Conceptual photography is a type of photography whose primary intent is to communicate a message. The concept is both pre-conceived and, if successful, understandable in the final image. Fine art photographers have been using conceptual photographs to produce incredible projects and images since the dawn of photography in the late 1800s. The genre isn’t confined to just fine artists, though. Advertisers and illustrators have turned to conceptual photography to help promote products for years. The use of conceptual photography in marketing and advertisement led to the rise of the stock photography industry and has become one of the largest areas for professional photographers to earn a living today.
The notion of crafting creative and intelligent conceptual photographs may seem like a daunting task, but in reality it all comes down to a few key points, which, if mastered, will lead you down the path of creating some truly compelling—and perhaps even profitable—images.
The first part of any creative endeavor involves generating ideas for what you want to create. Think about the project you have in mind and write down a list of terms or concepts that share an association with your main concept. For example, if you want to create a conceptual project about the environment you may generate a list including things like: forests, conservation, global warming, plastic, waste, renewable energy, wildlife, etc. The list will come in handy when you start to visualize what your photographs will look like.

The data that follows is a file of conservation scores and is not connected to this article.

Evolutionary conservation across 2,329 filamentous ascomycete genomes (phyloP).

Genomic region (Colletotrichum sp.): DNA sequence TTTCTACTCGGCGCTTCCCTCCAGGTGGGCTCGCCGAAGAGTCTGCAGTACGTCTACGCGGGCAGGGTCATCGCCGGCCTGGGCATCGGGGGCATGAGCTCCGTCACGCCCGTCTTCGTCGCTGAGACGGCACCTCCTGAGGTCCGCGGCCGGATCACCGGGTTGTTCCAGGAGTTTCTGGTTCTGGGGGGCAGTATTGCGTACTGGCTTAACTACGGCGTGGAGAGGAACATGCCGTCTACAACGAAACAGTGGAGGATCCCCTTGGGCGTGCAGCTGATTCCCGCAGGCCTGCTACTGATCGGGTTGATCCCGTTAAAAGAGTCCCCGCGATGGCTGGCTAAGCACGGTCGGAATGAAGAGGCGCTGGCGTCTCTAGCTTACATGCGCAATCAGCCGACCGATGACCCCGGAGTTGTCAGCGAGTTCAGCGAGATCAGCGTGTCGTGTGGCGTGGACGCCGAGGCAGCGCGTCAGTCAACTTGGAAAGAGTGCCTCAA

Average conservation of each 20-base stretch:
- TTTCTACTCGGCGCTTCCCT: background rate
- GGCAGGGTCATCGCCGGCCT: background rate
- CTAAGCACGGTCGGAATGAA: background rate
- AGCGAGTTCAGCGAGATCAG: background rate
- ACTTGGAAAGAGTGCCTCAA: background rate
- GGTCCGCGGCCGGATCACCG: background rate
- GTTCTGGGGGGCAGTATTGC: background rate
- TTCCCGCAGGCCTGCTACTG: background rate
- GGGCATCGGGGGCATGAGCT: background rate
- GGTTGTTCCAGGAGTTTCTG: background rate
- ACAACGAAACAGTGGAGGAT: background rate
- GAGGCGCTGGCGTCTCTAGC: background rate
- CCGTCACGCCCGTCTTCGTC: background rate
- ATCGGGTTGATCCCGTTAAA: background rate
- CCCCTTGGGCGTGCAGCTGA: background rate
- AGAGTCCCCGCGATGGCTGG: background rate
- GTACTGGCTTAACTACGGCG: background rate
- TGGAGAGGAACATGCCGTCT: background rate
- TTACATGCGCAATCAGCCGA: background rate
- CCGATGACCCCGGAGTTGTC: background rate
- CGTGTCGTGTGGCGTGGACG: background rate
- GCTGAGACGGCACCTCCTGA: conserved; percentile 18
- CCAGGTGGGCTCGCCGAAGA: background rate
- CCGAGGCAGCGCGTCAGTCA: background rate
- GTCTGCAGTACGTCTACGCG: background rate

Before you can begin to create the actual images it’s helpful to define exactly what it is that you want your photographs to say. With a clear purpose in mind, you’ll be better able to create a cohesive project, especially if it is a multiple part series. The point of a conceptual photo is to communicate an idea. If your message or ideas are unclear from the beginning then this will likely be reflected in the final images.
This can be the easiest or toughest part of the process depending on how well you have prepared. If you’ve established what you want your images to say and have started to visualize what the images will look like then photographing the concepts will come naturally. The set-up will be your main concern here. It is important to make sure the visual elements of your photographs make sense with the concept you’re trying to create. Make sure the lighting you use matches the mood of your message.
Keep symbolism, iconography, and motifs to a minimum. Viewers will interpret elements in their own way. Overloading the viewer with too many visuals allows for more varied interpretations. Being flexible is also very important. Don’t expect to your final images to look exactly like you originally planned. The best part of creating a conceptual project is letting the work grow and take on a life of its own. Being an adaptive artist makes you more creative and the work all the more relatable.
So get out there and experiment. The best projects are the result of bold exploration. Don’t be afraid to try something new!
About the Author
James Elliott is an award-winning visual artist and fine art photographer from the United States. His work and books have been seen and celebrated around the world. Discover his most recent conceptual series here.